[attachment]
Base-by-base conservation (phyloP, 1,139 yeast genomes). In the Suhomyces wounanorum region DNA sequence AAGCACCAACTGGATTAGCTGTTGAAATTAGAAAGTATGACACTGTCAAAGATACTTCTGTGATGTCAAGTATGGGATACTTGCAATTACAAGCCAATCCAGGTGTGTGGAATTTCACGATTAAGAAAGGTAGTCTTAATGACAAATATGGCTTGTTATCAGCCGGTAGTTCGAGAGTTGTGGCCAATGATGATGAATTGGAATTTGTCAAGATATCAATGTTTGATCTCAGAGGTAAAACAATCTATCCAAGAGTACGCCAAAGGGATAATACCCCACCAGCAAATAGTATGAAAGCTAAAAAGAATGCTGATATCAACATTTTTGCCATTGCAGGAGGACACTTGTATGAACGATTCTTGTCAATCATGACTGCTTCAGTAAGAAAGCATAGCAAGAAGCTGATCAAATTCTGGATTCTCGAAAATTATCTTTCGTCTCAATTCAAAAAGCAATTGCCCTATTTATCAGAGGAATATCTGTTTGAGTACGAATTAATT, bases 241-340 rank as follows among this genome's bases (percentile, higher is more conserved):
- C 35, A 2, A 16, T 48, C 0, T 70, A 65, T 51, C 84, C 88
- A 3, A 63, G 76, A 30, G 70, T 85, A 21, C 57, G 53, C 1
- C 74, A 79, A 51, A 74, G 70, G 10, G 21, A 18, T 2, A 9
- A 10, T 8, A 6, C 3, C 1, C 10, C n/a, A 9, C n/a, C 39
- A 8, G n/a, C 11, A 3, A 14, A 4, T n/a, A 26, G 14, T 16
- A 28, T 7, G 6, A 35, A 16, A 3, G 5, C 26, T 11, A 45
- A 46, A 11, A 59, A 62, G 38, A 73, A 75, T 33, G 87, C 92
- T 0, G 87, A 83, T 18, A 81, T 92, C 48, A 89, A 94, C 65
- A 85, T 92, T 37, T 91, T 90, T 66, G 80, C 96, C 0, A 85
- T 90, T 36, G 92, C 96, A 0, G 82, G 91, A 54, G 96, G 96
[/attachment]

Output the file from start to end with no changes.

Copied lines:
Base-by-base conservation (phyloP, 1,139 yeast genomes). In the Suhomyces wounanorum region DNA sequence AAGCACCAACTGGATTAGCTGTTGAAATTAGAAAGTATGACACTGTCAAAGATACTTCTGTGATGTCAAGTATGGGATACTTGCAATTACAAGCCAATCCAGGTGTGTGGAATTTCACGATTAAGAAAGGTAGTCTTAATGACAAATATGGCTTGTTATCAGCCGGTAGTTCGAGAGTTGTGGCCAATGATGATGAATTGGAATTTGTCAAGATATCAATGTTTGATCTCAGAGGTAAAACAATCTATCCAAGAGTACGCCAAAGGGATAATACCCCACCAGCAAATAGTATGAAAGCTAAAAAGAATGCTGATATCAACATTTTTGCCATTGCAGGAGGACACTTGTATGAACGATTCTTGTCAATCATGACTGCTTCAGTAAGAAAGCATAGCAAGAAGCTGATCAAATTCTGGATTCTCGAAAATTATCTTTCGTCTCAATTCAAAAAGCAATTGCCCTATTTATCAGAGGAATATCTGTTTGAGTACGAATTAATT, bases 241-340 rank as follows among this genome's bases (percentile, higher is more conserved):
- C 35, A 2, A 16, T 48, C 0, T 70, A 65, T 51, C 84, C 88
- A 3, A 63, G 76, A 30, G 70, T 85, A 21, C 57, G 53, C 1
- C 74, A 79, A 51, A 74, G 70, G 10, G 21, A 18, T 2, A 9
- A 10, T 8, A 6, C 3, C 1, C 10, C n/a, A 9, C n/a, C 39
- A 8, G n/a, C 11, A 3, A 14, A 4, T n/a, A 26, G 14, T 16
- A 28, T 7, G 6, A 35, A 16, A 3, G 5, C 26, T 11, A 45
- A 46, A 11, A 59, A 62, G 38, A 73, A 75, T 33, G 87, C 92
- T 0, G 87, A 83, T 18, A 81, T 92, C 48, A 89, A 94, C 65
- A 85, T 92, T 37, T 91, T 90, T 66, G 80, C 96, C 0, A 85
- T 90, T 36, G 92, C 96, A 0, G 82, G 91, A 54, G 96, G 96